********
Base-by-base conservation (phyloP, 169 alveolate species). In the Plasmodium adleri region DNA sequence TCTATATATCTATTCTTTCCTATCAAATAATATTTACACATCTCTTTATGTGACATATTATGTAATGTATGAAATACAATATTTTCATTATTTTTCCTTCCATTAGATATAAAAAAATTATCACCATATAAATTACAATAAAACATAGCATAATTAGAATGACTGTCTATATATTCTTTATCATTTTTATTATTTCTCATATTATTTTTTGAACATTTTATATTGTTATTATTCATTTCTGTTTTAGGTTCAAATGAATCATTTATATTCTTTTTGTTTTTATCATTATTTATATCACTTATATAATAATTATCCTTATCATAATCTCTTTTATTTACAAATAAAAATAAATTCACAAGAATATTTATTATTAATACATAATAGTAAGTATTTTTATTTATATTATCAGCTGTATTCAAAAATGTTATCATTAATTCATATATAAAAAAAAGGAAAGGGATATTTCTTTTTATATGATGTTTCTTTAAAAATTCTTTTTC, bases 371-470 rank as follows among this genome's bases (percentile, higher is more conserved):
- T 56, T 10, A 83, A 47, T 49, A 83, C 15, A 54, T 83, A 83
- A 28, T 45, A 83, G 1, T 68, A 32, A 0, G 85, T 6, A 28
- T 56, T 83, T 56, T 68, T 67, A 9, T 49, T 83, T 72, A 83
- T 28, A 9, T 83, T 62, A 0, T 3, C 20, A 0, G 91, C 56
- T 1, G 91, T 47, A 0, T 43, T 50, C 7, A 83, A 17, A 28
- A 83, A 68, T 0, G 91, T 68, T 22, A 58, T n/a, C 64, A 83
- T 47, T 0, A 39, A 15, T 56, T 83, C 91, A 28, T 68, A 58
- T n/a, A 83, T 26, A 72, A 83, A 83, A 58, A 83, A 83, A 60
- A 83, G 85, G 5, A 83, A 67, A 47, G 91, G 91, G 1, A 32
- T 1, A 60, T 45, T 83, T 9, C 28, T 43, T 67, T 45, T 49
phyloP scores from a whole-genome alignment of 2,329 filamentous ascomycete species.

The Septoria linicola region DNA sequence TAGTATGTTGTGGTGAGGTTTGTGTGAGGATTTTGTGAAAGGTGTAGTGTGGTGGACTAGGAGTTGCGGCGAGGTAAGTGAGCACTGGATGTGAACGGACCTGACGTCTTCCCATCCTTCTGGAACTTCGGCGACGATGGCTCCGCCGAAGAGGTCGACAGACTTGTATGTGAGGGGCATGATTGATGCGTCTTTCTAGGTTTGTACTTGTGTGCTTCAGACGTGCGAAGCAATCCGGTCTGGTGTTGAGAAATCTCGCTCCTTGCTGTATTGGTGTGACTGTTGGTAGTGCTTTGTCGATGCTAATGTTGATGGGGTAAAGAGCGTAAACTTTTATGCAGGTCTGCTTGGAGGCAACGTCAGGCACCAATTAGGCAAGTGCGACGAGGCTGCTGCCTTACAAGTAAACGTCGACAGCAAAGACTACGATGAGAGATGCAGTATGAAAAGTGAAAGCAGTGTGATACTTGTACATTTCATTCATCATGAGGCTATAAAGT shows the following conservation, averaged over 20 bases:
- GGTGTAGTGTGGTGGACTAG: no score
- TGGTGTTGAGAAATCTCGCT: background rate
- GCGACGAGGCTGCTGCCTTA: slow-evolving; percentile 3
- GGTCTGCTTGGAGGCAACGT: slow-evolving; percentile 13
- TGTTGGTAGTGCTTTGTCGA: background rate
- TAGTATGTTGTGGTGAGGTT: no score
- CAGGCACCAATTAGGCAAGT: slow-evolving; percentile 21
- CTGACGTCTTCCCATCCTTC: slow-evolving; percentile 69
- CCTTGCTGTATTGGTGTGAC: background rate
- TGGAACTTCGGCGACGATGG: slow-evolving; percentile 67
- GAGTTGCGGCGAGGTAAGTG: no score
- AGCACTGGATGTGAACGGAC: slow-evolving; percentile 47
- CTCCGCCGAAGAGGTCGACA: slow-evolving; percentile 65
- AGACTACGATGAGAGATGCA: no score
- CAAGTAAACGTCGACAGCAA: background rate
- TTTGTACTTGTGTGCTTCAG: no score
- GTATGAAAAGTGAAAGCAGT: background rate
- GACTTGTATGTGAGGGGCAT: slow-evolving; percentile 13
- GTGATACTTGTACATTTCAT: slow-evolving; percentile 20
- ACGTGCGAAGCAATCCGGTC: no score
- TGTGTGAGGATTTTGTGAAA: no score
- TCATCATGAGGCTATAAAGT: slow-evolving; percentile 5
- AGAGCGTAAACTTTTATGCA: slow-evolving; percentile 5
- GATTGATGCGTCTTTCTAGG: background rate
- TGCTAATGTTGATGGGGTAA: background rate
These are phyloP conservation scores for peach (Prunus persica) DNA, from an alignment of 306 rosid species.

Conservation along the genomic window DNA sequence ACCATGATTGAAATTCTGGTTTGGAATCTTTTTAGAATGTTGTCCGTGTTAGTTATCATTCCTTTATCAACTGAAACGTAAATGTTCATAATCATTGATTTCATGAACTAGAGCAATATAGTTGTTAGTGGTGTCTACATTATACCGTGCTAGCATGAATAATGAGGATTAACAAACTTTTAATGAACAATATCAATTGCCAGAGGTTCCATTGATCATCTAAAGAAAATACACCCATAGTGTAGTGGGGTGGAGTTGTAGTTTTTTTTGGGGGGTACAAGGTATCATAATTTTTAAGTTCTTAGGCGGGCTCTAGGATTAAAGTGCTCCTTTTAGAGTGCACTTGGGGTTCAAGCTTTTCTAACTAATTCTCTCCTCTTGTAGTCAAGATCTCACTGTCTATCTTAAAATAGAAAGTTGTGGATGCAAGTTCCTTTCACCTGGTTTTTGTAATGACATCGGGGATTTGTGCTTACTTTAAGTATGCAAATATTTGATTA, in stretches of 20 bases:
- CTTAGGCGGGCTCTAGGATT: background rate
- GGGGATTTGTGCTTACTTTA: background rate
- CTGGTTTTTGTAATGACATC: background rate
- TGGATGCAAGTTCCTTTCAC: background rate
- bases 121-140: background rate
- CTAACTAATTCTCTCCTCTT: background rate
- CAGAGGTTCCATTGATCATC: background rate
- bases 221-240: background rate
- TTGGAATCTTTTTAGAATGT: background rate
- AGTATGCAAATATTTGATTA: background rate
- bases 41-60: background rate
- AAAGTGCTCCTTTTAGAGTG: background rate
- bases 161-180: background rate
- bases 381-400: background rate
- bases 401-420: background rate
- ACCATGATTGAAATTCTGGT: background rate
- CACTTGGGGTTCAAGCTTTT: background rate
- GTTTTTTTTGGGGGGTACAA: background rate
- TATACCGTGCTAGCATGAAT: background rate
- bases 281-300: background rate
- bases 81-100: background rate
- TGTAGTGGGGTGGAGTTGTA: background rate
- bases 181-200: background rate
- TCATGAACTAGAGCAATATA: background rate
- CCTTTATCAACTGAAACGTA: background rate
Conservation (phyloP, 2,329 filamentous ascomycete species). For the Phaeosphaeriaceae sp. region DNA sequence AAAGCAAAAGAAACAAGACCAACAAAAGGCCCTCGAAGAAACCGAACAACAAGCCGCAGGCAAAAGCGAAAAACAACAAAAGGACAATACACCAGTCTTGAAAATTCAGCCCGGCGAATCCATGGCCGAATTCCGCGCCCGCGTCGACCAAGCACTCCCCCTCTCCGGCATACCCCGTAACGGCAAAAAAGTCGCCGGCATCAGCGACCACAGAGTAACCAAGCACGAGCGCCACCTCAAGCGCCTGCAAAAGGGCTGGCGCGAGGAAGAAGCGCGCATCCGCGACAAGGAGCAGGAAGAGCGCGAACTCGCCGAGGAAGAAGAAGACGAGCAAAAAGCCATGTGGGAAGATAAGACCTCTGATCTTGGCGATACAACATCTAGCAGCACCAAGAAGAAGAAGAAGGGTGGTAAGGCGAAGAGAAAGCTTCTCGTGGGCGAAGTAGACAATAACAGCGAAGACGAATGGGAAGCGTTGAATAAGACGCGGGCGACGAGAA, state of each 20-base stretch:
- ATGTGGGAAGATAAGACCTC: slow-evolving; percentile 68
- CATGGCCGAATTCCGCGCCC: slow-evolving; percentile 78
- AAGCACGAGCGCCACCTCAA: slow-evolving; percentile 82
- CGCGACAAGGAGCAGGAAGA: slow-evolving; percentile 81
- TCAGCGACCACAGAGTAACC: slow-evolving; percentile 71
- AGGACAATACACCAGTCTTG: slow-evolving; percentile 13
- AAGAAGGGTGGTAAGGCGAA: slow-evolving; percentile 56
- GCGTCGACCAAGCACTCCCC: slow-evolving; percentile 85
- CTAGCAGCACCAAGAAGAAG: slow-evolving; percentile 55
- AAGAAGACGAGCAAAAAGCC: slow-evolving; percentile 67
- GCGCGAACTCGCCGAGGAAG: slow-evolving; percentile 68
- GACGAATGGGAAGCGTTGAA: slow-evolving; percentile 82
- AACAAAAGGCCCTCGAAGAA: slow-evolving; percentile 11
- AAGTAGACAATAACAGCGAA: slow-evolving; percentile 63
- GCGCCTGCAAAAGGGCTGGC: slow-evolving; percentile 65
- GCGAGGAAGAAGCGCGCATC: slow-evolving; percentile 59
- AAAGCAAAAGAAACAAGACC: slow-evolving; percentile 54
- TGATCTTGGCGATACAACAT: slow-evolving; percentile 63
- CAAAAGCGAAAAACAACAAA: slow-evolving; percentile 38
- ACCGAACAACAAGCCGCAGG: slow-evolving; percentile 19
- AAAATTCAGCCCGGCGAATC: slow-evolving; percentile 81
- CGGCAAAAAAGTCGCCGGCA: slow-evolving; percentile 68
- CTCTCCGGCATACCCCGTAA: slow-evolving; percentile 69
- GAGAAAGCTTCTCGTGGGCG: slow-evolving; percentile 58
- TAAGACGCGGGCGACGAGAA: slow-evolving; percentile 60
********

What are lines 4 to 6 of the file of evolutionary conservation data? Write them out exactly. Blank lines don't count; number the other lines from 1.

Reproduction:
- T 56, T 83, T 56, T 68, T 67, A 9, T 49, T 83, T 72, A 83
- T 28, A 9, T 83, T 62, A 0, T 3, C 20, A 0, G 91, C 56
- T 1, G 91, T 47, A 0, T 43, T 50, C 7, A 83, A 17, A 28